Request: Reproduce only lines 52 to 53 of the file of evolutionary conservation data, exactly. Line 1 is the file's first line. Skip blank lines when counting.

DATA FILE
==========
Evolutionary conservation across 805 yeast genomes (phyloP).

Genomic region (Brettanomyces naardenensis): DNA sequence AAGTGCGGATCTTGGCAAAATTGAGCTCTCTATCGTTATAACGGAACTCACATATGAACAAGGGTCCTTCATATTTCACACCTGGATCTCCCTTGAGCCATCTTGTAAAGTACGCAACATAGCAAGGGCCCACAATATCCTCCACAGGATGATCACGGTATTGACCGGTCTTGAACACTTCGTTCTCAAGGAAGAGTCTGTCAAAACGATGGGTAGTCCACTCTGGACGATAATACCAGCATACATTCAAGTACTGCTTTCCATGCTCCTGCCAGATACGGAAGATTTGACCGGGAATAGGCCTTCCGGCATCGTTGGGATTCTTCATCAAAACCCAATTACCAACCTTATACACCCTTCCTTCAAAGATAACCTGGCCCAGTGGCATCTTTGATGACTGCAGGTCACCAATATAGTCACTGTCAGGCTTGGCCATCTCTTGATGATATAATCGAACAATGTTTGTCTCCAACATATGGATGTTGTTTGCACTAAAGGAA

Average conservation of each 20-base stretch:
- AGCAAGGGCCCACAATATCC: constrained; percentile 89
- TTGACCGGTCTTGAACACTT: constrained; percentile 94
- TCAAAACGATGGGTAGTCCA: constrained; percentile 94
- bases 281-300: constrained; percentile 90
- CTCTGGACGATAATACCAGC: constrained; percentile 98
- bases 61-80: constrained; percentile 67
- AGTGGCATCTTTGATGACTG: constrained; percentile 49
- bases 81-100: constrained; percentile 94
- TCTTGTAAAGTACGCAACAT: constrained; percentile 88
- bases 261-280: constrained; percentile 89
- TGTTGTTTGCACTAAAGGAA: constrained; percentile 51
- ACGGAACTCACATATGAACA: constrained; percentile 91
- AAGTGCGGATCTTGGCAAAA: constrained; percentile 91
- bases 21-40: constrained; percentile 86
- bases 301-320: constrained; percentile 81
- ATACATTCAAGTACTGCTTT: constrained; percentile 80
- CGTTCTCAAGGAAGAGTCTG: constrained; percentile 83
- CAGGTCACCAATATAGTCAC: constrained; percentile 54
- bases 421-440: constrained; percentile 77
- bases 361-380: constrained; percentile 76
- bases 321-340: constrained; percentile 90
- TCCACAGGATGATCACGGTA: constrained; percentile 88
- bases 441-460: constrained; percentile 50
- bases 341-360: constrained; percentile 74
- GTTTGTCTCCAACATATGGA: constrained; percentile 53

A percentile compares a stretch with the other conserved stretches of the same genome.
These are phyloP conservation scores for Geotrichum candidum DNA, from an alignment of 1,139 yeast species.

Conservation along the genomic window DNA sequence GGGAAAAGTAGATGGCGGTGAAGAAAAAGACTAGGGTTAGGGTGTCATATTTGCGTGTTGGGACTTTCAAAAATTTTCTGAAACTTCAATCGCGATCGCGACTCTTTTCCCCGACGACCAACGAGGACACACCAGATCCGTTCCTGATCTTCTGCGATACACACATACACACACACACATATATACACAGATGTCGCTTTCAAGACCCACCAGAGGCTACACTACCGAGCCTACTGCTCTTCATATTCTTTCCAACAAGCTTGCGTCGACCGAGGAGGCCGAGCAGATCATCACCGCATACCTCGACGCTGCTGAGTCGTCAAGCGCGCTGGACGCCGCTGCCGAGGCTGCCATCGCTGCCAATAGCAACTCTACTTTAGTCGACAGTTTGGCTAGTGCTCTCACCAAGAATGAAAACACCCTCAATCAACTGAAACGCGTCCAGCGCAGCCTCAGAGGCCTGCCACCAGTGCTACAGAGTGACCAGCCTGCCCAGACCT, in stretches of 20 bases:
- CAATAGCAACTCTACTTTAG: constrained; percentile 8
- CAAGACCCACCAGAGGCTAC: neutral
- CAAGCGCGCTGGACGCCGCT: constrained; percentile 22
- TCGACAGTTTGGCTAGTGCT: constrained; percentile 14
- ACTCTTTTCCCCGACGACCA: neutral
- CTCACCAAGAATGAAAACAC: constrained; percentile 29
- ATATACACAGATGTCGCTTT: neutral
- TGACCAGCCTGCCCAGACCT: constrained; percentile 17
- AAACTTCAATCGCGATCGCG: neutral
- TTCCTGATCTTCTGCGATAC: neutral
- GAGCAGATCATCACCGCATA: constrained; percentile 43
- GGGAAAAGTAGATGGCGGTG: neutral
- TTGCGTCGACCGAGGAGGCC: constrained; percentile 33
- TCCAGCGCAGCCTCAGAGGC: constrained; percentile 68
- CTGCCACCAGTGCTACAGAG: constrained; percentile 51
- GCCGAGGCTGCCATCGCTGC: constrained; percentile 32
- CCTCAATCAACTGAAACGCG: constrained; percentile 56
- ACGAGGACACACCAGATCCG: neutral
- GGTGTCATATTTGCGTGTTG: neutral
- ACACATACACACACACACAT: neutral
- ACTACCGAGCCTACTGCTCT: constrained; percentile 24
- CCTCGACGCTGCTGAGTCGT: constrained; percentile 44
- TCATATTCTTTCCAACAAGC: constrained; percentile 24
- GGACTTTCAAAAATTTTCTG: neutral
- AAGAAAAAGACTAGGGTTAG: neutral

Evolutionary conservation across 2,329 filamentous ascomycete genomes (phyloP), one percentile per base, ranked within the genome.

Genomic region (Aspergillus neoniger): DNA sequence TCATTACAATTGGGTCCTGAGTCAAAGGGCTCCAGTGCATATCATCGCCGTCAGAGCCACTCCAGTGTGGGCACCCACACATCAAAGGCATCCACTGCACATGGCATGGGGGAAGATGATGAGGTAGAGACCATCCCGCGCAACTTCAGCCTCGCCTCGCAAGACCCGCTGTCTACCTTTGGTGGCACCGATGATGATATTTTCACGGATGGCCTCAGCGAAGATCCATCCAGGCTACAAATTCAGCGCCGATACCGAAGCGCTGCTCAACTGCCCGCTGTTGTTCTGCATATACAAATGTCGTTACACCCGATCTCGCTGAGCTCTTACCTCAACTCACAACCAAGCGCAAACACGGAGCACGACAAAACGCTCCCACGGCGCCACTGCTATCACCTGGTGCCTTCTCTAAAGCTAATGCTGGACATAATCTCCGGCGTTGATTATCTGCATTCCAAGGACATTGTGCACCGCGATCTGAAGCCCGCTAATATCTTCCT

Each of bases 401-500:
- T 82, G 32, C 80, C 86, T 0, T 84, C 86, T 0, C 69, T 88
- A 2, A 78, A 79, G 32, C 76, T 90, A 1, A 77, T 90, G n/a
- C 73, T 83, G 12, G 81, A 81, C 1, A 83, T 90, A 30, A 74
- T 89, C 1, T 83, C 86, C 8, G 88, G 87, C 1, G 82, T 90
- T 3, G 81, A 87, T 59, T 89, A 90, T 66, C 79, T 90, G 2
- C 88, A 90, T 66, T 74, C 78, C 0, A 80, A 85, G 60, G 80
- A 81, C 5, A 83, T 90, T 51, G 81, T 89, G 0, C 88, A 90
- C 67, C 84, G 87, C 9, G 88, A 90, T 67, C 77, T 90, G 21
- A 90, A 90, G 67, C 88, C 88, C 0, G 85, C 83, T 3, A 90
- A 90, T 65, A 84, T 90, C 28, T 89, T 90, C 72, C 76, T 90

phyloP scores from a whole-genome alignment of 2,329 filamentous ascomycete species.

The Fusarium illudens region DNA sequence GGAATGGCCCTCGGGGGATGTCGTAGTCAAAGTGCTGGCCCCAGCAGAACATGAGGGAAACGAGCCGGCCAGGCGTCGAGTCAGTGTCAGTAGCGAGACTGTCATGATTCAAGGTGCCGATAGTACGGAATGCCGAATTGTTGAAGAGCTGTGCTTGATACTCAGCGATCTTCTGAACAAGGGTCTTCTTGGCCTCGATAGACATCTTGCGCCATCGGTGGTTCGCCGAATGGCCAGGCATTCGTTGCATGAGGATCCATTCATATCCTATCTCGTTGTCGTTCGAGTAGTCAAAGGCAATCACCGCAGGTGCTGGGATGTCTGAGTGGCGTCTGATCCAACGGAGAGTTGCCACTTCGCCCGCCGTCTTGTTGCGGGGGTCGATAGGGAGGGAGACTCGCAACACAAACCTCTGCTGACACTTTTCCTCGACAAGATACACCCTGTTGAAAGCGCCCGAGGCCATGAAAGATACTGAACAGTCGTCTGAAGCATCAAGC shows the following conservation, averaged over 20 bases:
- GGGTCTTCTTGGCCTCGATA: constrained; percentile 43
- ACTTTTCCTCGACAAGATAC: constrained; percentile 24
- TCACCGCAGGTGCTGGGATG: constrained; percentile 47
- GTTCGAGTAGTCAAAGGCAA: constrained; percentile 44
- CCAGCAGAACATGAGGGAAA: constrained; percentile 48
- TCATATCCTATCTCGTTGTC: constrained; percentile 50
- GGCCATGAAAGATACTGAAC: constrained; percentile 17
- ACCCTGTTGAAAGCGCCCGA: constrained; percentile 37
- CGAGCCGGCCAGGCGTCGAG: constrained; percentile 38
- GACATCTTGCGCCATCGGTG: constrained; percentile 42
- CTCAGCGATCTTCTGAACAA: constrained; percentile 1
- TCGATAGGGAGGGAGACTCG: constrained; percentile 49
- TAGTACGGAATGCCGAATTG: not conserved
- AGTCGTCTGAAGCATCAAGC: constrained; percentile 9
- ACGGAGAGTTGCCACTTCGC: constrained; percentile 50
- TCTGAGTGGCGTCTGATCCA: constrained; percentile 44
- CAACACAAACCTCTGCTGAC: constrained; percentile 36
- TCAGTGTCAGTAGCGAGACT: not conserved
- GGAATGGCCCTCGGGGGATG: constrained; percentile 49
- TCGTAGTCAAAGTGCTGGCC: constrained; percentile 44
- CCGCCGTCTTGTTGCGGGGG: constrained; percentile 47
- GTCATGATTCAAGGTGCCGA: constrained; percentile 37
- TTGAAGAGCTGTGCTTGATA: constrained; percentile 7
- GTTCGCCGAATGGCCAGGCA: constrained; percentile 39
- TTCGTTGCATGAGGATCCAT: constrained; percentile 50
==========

- ACTACCGAGCCTACTGCTCT: constrained; percentile 24
- CCTCGACGCTGCTGAGTCGT: constrained; percentile 44